Davis v. Sparks, 17596

Citation235 S.C. 326,111 S.E.2d 545
Decision Date16 December 1959
Docket NumberNo. 17596,17596
CourtUnited States State Supreme Court of South Carolina
PartiesA. F. DAVIS, Respondent, v. Etta Thompson SPARKS, Appellant.

Hayes & Hayes, Nolen L. Brunson, Rock Hill, for appellant.

Roddey & Sumwalt, Rock Hill, for respondent.

STUKES, Chief Justice.

This is an action for the foreclosure of a mortgage of real estate in which the mortgagor, now appellant, contests the amount due. She purchased the property from the mortgagee, now respondent, and the mortgage was given to secure the payment of the credit portion of the purchase price.

Respondent had listed the property for sale with a real estate broker, Williams, for $5,750, which included the latter's commission. Another broker, named Lake, found the appellant-purchaser and shared in the commission. At the time of the transaction, in October 1948, appellant agreed to make a down payment of $1,500 and she and respondent executed a contract of purchase and sale, dated October 2, 1948; both brokers also joined in the execution of the contract.

It recited the consideration of $5,750, acknowledged receipt thereon of $200 and obligated appellant to pay $1,300 additional with note and mortgage for the balance of $4,250 payable $35 per month on the first to the tenth of November 1948, and like installments of the same amount between the same dates of each succeeding month until principal and interest be fully paid, with interest at the rate of six per cent per annum, the monthly payments to be applied first to interest and remainder on principal. The other provisions of the contract are of no present relevance.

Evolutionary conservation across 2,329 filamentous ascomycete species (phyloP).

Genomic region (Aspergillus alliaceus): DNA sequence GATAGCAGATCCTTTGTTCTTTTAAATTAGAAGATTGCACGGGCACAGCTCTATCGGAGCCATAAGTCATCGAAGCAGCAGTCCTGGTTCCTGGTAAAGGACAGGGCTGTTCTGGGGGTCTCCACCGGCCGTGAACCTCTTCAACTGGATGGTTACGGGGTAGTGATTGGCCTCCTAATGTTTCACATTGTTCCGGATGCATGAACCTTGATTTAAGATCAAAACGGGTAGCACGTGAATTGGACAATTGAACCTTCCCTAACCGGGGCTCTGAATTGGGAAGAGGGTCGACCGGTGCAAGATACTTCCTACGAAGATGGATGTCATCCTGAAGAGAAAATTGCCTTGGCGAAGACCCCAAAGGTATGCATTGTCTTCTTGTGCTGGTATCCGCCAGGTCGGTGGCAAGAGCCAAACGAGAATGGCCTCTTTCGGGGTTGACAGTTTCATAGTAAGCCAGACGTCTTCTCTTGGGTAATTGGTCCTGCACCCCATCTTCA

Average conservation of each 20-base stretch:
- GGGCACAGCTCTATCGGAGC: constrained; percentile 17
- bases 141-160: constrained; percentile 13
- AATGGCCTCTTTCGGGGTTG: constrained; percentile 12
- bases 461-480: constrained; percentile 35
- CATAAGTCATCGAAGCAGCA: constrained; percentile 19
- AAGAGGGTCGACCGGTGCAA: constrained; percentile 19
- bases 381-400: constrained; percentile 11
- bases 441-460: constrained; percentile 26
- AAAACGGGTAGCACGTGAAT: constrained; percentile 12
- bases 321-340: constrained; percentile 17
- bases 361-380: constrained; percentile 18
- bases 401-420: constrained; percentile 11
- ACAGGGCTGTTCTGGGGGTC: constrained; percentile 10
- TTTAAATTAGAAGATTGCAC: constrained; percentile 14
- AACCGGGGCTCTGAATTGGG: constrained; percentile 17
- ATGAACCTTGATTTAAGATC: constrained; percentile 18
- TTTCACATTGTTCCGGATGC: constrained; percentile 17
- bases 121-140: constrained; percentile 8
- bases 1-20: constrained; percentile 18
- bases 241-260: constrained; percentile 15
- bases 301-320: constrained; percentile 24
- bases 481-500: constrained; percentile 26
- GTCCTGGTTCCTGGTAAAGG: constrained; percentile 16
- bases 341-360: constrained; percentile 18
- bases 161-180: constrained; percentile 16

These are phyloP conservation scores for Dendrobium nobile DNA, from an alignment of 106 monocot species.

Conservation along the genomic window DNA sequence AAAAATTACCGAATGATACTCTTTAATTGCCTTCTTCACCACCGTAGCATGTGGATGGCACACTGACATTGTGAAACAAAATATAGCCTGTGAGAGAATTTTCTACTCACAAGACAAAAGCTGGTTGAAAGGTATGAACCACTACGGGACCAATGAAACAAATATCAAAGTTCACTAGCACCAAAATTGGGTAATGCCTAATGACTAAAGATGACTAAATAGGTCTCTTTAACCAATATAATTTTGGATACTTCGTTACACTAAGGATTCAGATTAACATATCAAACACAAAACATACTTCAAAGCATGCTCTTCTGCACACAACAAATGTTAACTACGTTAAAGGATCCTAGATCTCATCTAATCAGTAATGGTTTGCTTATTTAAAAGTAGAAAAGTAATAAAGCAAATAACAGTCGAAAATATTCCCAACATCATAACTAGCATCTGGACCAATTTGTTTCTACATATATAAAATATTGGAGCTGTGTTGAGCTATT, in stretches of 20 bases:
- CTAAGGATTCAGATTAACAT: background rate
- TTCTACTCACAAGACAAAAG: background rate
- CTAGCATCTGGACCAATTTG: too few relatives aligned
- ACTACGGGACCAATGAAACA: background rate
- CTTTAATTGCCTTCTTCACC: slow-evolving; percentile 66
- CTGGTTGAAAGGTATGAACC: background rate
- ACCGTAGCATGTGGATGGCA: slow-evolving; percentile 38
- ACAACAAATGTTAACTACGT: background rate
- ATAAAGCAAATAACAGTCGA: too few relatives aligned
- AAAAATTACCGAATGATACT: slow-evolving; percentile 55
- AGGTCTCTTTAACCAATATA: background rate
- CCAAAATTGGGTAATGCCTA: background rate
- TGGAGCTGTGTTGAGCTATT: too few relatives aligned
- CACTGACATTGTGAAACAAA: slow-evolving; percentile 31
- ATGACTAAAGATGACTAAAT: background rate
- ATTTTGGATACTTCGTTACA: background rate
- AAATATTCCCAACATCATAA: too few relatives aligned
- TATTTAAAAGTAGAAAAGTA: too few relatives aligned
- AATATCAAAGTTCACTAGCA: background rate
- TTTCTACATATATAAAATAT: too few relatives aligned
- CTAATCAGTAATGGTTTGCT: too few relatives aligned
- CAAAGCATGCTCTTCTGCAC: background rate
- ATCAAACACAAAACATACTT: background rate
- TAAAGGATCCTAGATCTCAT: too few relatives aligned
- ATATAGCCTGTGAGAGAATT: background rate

Later, respondent's deed to the premises dated Oct. 30, 1948, was executed and delivered to appellant at the time of the closing of the transaction, which she has ever since retained. It recited consideration of $5,750. Contemporaneously and of even date appellant executed her promissory note to respondent whereby she promised to pay $4,250 with interest thereon at six per cent per annum from date, payable in monthly installments of $35 on the 30th day of each month, beginning November 30, 1948, and until said principal and interest should be paid in full, and the monthly payments should be first applied to interest, then principal. The accompanying mortgage bearing the same date recited the amount and terms of the note, quoting from the mortgage, '$4250., with interest thereon at six per cent per annum from date on the whole amount of said principal remaining unpaid from time to time.' The note and mortgage, after recordation, were left by respondent with a bank to which appellant regularly made the monthly payments until she fell behind when sick during recent years and finally discontinued payments about a year before this action of foreclosure was commenced.